The historic centers of Sardinian towns and villages have preserved much of their medieval urban structure, which resulted from important urban renewal projects undertaken between the eleventh and thirteenth centuries. Over time, successive authorities layered new architecture and new urban projects upon the first nuclei, and modern buildings have concealed their complex mesh of signs and languages. As a consequence, it is not always straightforward to recognize the medieval urban landscape that has come down to us. However, we can reconstruct the planning and architecture with the help of historic cartography, land registers, as well as historic documents, archaeological fragments embedded in walls, and the study of the era’s architecture. In the near absence of direct documentation of town planning during the Middle Ages, the use of stylistic and critical comparisons provides the basis on which to date those projects that created streets, squares, and neighborhoods. This information demonstrates that the medieval town was the result of political programs and plans that were often as complex as modern ones, and they were supported by considerable economic effort and implemented by experienced builders in accordance with the era’s technical and design principles.

Urban Planning and New Towns in Medieval Sardinia

CADINU, MARCO
2017

Abstract

The historic centers of Sardinian towns and villages have preserved much of their medieval urban structure, which resulted from important urban renewal projects undertaken between the eleventh and thirteenth centuries. Over time, successive authorities layered new architecture and new urban projects upon the first nuclei, and modern buildings have concealed their complex mesh of signs and languages. As a consequence, it is not always straightforward to recognize the medieval urban landscape that has come down to us. However, we can reconstruct the planning and architecture with the help of historic cartography, land registers, as well as historic documents, archaeological fragments embedded in walls, and the study of the era’s architecture. In the near absence of direct documentation of town planning during the Middle Ages, the use of stylistic and critical comparisons provides the basis on which to date those projects that created streets, squares, and neighborhoods. This information demonstrates that the medieval town was the result of political programs and plans that were often as complex as modern ones, and they were supported by considerable economic effort and implemented by experienced builders in accordance with the era’s technical and design principles.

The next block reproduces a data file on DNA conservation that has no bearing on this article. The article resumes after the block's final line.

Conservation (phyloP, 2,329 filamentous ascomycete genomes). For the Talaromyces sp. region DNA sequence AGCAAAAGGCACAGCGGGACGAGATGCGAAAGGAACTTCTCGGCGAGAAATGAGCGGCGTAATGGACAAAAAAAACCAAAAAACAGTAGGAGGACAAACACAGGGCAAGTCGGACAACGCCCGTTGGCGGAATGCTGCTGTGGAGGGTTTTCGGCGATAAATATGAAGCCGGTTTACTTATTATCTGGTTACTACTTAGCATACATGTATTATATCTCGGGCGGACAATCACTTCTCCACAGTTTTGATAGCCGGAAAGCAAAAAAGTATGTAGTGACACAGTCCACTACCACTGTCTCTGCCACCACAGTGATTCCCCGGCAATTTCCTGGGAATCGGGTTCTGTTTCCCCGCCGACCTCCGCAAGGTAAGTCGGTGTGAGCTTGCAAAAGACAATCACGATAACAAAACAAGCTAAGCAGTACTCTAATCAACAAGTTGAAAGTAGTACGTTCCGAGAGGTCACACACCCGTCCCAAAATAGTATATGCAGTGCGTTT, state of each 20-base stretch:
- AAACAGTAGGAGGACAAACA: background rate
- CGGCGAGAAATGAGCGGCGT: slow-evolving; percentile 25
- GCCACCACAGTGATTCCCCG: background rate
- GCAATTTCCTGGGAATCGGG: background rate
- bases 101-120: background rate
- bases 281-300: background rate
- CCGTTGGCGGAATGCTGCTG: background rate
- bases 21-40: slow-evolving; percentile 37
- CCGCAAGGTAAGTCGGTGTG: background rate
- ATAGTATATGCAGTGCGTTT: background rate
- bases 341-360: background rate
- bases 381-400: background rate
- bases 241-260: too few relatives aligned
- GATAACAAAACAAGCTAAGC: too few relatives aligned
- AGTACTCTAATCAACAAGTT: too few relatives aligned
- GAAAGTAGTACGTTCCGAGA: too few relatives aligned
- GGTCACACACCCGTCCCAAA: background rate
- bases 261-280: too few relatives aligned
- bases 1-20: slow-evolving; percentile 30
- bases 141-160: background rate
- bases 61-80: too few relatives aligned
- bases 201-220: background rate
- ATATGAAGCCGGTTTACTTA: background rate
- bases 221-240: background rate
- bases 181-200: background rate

9789004341234
New Towns, Urban Planning, medieval urban landscape, architecture and new urban projects, Sardinia, Tuscany, Cagliari, Sassari, Oristano, Alghero Iglesias, Olbia, Iberian Town Planning, Jewish Districts
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Utilizza questo identificativo per citare o creare un link a questo documento: http://hdl.handle.net/11584/89868
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